It's season 14 and we finally get the story we've been waiting 9 years for! We get Dark April and her crisis of faith. A story arc all Christians can appreciate. Here's the chance for real character development in the foreground, but wait...

Before her story is even wrapped up, you announce that this season will be her last. So we're forced to realize that the only reason we're getting this story now is that you're writing her off.

No matter how you end it, it's not going to do her story justice. If you kill her off to end her crisis of faith story, you're not reaching the many Christians who watch the show. If you have her leaving Seattle and taking Harriet with her, you didn't know April. If you have her leaving Seattle and abandoning Harriet, you really didn't know April. So anyway you choose to end her story, you lost out on one great character.

You messed up.

Both April Kepner and Sarah Drew deserved better.

Cover Image Credit: YouTube

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Green Day Went From Underground Band To International Punk Rockers

Every emo will rise from their grave when they hear "I walk a lonely road."
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Green Day is an American punk rock band that broke out in the California punk scene and expanded globally. They formed in 1987 and released music between the 1980s and 2010s. Their music served as a gateway for bands from American neo-punk, punk metal, and third wave ska genres to enter the mainstream.

Billie Joe Armstrong and Mike Dirnt started their first band, Sweet Children when they were both 14. Two years later, Al Sobrante joined as a drummer, who was later replaced by Tre Cool, and the band changed their name to Green Day. With these three members, they recorded and released their EP, "1000 Hours," which was well-liked in the underground California punk scene. After they signed with independent label, Lookout, they released two full albums, "1,039/Smoothed Out Slappy Hours" (1991) and "Kerplunk" (1992). The success of these albums led to interest from bigger record labels and prompted the band to sign with Reprise.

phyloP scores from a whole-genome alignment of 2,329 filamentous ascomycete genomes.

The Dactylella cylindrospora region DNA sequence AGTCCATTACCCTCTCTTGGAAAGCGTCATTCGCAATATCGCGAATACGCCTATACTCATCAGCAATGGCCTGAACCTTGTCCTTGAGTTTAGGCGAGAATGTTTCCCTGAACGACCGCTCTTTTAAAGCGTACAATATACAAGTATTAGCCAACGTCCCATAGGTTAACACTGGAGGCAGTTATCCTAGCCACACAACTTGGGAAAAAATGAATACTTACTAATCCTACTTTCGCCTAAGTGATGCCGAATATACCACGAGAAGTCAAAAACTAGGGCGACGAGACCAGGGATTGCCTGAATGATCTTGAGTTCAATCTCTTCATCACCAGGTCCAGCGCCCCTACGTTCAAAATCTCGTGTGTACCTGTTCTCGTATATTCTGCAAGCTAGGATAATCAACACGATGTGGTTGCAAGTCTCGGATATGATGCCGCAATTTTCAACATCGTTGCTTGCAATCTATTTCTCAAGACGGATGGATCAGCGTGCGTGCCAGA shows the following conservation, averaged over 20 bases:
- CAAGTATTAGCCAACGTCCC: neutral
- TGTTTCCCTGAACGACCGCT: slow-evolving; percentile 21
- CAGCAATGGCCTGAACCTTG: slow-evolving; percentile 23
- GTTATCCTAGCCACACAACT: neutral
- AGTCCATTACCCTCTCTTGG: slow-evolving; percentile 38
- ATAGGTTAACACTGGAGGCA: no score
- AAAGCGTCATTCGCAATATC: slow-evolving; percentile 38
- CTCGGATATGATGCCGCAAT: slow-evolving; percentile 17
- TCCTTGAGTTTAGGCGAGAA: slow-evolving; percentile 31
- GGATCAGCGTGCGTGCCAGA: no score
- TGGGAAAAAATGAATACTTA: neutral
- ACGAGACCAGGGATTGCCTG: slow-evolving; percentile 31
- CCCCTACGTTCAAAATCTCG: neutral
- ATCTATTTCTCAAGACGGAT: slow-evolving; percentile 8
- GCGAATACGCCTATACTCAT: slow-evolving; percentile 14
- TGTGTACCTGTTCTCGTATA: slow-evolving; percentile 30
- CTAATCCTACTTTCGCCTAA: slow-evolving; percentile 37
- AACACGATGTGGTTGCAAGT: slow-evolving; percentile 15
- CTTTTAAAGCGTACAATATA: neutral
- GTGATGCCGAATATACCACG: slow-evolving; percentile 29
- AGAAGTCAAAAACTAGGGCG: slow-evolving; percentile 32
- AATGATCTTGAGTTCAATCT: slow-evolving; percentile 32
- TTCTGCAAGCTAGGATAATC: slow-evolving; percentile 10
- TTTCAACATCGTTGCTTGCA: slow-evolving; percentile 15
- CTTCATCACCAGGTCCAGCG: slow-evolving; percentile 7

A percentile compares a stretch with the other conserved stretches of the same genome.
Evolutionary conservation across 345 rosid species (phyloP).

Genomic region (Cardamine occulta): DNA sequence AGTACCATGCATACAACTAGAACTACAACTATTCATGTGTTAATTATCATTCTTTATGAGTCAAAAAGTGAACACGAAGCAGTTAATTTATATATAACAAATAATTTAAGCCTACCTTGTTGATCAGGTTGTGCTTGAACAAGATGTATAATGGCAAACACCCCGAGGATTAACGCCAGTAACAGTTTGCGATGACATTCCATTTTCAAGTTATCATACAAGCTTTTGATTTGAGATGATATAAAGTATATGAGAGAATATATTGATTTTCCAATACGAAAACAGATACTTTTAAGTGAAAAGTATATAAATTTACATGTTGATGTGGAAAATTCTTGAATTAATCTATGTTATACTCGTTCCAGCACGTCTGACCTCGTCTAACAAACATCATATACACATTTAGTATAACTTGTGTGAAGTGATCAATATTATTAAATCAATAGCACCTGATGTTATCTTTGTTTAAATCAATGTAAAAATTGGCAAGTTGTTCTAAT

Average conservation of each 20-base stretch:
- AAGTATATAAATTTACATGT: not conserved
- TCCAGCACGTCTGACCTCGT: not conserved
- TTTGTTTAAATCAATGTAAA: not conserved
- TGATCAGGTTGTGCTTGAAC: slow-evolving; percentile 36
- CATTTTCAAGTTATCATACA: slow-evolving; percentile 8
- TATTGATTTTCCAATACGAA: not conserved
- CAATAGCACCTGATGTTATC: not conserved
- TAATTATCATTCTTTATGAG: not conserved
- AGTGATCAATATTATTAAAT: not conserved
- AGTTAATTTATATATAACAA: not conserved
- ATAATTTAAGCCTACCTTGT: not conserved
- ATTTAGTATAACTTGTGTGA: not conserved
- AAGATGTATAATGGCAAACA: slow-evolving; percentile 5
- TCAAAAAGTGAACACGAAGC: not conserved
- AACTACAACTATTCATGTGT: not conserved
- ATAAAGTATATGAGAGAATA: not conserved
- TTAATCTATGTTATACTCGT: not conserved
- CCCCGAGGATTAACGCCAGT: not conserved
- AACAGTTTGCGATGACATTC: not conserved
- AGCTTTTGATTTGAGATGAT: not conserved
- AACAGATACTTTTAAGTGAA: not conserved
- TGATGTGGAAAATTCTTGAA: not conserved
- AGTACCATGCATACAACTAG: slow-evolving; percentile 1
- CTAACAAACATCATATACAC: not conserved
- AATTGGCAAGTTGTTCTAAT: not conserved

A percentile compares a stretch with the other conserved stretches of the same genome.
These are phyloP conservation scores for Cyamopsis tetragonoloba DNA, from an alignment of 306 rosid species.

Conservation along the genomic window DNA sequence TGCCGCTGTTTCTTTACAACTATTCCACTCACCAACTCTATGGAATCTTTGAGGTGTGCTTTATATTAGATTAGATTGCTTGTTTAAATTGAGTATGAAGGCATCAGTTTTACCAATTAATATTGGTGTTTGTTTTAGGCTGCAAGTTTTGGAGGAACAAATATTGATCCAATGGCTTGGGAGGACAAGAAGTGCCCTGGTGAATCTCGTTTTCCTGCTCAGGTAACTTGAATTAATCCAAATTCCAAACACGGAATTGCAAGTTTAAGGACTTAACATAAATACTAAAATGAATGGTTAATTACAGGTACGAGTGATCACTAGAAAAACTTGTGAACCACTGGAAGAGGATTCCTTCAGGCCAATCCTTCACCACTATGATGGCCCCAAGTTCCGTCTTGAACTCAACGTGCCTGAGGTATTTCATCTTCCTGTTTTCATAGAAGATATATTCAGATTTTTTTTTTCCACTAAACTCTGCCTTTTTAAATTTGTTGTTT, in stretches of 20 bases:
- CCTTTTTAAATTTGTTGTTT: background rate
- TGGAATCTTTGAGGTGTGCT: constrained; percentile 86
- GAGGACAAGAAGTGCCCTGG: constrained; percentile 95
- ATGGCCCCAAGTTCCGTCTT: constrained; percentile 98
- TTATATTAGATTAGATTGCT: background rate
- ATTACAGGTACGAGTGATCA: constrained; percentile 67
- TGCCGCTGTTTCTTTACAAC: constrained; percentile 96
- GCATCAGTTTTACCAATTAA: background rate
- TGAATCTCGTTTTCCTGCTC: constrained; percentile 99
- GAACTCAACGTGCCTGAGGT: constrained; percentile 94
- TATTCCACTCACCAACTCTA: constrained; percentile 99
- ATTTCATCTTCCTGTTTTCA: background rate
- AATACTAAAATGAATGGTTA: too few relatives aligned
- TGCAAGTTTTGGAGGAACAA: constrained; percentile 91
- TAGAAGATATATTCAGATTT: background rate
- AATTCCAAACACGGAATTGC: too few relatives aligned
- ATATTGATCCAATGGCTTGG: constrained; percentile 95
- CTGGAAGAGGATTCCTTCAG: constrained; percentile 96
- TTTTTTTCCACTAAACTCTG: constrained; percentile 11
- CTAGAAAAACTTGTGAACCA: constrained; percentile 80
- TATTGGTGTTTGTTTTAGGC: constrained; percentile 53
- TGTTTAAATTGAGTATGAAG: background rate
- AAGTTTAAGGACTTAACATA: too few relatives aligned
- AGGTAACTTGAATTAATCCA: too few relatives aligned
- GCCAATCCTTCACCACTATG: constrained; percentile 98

Green Day’s major musical success came from their release of "Dookie" in 1994. MTV played their single, “Longview,” which contributed to its success in the mainstream rock scene. The second single, “Basket Case,” stayed high on the charts for five weeks. They released other albums like "Insomniac," "Warning," and "American Idiot." "American Idiot," a rock opera that debuted a new mature and politically aware style, rocketed to number one on the American album charts in 2004. The album was even adapted for a Broadway show.

Green Day sometimes used their music to make strong political statements. "American Idiot" targeted George Bush and the song “Holiday” went against the president and American conservatism. Billie Joe Armstrong said that the song is “not anti-American, it’s anti-war.” Armstrong thought that Republican politicians were ostracizing certain communities, like the LGBT community, to win votes from other groups. Talking about his political influence in his songs, he has said, “We wanted to start a discussion.”

Green Day’s music shows influence from other punk rock bands like the Sex Pistols and the Ramones. Artists and bands that have drawn influence from Green Day include Fall Out Boy, Sublime, Blink-182, My Chemical Romance and Lady Gaga. Most of these artists drew inspiration from "Dookie."

Green Day’s popularity and musical success won them 91 major awards and 210 nominations. They won Grammys for Best Alternative Album for "Dookie" in 1995, Best Video, Short Form for the “Walking Contradiction” music video in 1996, Best Rock Album for "American Idiot" in 2005, Record of the Year for “Boulevard of Broken Dreams” in 2006, and were nominated for many other Grammy categories. They’ve also had major wins at the American Music Awards, Billboard Music Awards, Bammy Awards and MTV Video Music Awards. Green Day was also recently inducted into the Rock and Roll Hall of Fame in 2015.